It’s true that most people are too narrow in their vegetable choices and should mix it up. That’s why current dietary guidelines recommend specific subgroups – dark-green vegetables, red and orange vegetables, beans and peas (legumes) and starchy vegetables. In fact, 5 cups of starchy vegetables per week are recommended for a 2,000-calorie-a-day diet."
The average American consumes just 3 servings of fruits and vegetables a day.
According to the Harvard School of Public Health, a diet containing abundant fruits and vegetables lowers your risk for many serious disorders, including heart disease and stroke. It indicates that people who consume five servings of fruit and vegetables daily are 20 percent less likely to develop these problems than those who eat few of these foods. A fruit- and vegetable-rich diet also lowers your risk of developing high blood pressure, a condition that over time can seriously damage your cardiovascular system. Because fruits and vegetables are generally high in fiber, they also benefit your gastrointestinal system by helping move food through your intestines, keeping your stool soft and preventing constipation and other intestinal disorders.
Additionally, a study published in the Journal of Epidemiology & Community Health (2014) has found eating seven or more servings of fruits and vegetables per day will ward off the risk of all death-related causes by almost half.
Here are the recommendations from the organizations noted for the daily number of fruits and vegetables Americans should consume:
American Heart Association – 4 to 5 servings of fruits and 4 to 5 servings of vegetables
USDA Food Guide Pyramid - 3 to 5 servings of vegetables, 2 to 4 servings of fruits
American Cancer Society – 5 or more servings of fruits and vegetables
Dietary Guidelines for Americans – 5 to 13 servings of fruits and vegetables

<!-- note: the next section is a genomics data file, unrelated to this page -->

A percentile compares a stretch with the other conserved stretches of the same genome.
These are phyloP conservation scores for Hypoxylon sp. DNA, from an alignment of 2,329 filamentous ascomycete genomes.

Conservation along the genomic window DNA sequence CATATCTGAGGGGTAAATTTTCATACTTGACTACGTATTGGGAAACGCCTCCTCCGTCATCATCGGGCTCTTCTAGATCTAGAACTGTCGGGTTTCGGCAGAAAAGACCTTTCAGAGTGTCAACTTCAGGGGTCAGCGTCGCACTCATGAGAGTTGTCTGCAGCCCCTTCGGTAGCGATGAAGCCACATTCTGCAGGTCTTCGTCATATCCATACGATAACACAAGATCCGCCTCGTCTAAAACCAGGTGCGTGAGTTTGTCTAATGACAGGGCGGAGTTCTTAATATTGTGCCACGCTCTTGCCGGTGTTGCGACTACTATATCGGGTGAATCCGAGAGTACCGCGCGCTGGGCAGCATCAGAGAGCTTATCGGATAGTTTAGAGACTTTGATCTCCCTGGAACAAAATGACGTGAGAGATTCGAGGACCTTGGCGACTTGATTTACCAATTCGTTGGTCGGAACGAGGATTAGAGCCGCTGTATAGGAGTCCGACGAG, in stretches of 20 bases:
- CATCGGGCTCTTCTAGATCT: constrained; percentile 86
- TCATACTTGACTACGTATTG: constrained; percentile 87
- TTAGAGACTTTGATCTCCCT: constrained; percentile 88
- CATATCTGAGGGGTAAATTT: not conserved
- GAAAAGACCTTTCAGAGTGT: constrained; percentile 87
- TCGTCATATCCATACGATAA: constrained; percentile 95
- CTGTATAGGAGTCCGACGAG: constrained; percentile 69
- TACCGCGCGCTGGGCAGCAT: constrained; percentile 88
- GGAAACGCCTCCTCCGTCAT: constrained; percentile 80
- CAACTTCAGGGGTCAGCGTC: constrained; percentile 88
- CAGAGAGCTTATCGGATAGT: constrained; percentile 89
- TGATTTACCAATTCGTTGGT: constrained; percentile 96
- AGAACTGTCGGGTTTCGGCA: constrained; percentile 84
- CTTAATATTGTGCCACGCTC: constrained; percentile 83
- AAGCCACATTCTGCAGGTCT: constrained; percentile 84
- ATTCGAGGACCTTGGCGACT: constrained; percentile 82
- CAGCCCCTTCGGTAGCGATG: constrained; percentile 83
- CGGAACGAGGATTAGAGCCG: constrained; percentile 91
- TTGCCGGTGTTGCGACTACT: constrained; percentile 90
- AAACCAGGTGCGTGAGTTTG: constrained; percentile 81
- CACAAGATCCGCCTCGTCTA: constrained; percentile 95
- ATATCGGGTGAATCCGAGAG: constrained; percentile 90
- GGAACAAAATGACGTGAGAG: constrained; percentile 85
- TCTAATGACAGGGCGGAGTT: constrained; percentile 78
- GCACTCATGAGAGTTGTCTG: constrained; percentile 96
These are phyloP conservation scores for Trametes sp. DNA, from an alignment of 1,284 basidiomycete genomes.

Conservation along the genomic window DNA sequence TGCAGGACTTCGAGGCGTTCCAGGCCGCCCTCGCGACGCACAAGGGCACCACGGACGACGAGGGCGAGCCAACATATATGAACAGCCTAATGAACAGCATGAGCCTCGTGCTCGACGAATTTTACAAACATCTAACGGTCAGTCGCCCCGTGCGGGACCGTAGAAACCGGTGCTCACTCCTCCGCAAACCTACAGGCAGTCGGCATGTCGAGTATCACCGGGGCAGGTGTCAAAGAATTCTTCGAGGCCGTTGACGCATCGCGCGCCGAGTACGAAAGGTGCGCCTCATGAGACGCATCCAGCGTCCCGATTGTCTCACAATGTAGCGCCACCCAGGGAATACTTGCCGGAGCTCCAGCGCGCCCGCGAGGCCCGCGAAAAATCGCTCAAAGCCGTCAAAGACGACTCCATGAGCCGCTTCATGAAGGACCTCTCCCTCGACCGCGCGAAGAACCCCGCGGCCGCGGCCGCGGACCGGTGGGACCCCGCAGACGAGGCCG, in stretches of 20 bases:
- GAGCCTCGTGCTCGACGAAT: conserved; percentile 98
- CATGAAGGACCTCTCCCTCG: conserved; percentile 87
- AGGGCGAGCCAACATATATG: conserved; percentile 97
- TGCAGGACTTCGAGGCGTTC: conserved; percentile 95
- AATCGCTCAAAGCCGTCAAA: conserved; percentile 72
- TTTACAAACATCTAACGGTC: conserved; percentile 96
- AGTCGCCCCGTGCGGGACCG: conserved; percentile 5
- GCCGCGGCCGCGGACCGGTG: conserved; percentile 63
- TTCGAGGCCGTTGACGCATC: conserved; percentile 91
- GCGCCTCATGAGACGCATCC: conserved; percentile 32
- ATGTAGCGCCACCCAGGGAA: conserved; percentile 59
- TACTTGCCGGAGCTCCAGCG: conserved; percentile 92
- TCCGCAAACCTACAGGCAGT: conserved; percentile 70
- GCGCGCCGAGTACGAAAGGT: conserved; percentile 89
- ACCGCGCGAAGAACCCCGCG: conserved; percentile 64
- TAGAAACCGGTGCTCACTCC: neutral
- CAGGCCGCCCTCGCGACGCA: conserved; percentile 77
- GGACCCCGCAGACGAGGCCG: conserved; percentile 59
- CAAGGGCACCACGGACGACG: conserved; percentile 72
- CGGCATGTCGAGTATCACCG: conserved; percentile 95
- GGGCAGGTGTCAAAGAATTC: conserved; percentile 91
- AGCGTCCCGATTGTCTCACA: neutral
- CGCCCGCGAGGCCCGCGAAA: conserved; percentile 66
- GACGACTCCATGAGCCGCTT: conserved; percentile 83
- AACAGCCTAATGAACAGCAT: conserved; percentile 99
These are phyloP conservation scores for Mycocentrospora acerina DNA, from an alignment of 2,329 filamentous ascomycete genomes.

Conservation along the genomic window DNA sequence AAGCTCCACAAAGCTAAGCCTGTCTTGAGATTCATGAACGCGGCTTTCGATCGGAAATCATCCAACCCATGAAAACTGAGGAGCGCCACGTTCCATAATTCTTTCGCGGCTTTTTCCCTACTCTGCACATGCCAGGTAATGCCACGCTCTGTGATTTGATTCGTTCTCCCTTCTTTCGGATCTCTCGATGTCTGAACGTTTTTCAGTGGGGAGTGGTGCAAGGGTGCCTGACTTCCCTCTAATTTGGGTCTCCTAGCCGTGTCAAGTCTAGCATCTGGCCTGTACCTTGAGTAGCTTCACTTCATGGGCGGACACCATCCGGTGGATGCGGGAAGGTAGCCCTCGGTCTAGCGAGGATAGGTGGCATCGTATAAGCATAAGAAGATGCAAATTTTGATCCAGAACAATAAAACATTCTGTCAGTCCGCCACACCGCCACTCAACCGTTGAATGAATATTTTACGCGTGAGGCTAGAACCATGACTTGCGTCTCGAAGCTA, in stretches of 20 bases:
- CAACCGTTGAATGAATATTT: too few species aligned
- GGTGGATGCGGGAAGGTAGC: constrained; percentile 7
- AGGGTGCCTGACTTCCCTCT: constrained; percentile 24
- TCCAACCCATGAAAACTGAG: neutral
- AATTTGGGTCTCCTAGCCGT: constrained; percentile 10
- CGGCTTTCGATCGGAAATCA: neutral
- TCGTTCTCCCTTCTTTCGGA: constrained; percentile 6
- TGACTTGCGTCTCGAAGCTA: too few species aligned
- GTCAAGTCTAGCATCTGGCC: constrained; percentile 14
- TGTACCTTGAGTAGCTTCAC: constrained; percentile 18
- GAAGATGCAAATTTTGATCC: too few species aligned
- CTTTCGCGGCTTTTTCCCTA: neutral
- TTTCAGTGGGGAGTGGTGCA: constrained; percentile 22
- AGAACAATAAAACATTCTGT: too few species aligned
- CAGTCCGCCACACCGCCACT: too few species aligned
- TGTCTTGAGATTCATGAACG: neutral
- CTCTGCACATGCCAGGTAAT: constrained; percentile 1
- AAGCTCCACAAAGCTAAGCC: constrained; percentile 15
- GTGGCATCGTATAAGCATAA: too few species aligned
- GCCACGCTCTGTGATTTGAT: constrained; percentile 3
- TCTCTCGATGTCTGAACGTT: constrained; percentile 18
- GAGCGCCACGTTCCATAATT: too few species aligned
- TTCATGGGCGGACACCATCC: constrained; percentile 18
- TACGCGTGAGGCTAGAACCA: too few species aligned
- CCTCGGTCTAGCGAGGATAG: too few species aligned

Diabetes Food Pyramid developed by the American Diabetes Association and the American Dietetic Association – 3 to 4 servings of fruits and 3 to 5 servings of vegetables
Here are some easy ways to get more fruits and vegetables in your diet:
1) Make a fruit salad – Include a variety of colorful fruits which will count as more than one serving.
2) Make a bowl of fruit part of your décor – As you pass by, you’ll find yourself munching on a variety of healthy snacks.
3) Boost your breakfast by including fruit in your smoothie, on your pancakes, or in your hot/cold cereal.
4) Throw some veggies in the skillet – When making an omelet or potato dish, add tomatoes, onions, green peppers, broccoli or whatever you have on hand.
5) Make a green salad every day – Load your salad up with as many veggies as you want. Instead of iceberg lettuce, use spinach or romaine lettuce as they have a much higher nutrient content.
6) Pair fruit with cheese for a snack or dessert – Pears, apples, and grapes are fruits that go well with cheese.
7) Munch on dried fruit as a snack between meals.
8) Make a veggie kabob for the grill - Include eggplant, bell peppers, and squash. Firmer vegetables like sweet potatoes, broccoli and carrots may require precooking in the microwave.
9) Stir extra veggies into your soup, on your pizza, and in your casseroles.
10) Have prepared fruits and veggies ready to go in the fridge using easy access containers.
11) Introduce your family to one new fresh fruit or vegetable each week –If there is a local farmer’s market, support your community, and pay them a visit. You may discover something you love which will increase the variety in your diet.
12) Include fruit in your dessert – Frozen grapes and bananas are surprisingly delicious. Add fresh fruit to your ice cream or frozen yogurt. Or, my favorite, dip fresh fruit in antioxidant-rich dark chocolate.
13) Make your own chips using kale, bananas, or apples. See recipes online.
14) Try using Bibb lettuce, romaine, red lettuce or cabbage leafs instead of bread or tortillas for your sandwich. Pile on as many veggies as you like and enjoy the added crunch.
15) Include a wide variety of fruits and veggies in your smoothies – Experiment with something different like kale, spinach, cucumber, mango, papaya, pumpkin, or sweet potato. You can blend a large batch and freeze in single portions.
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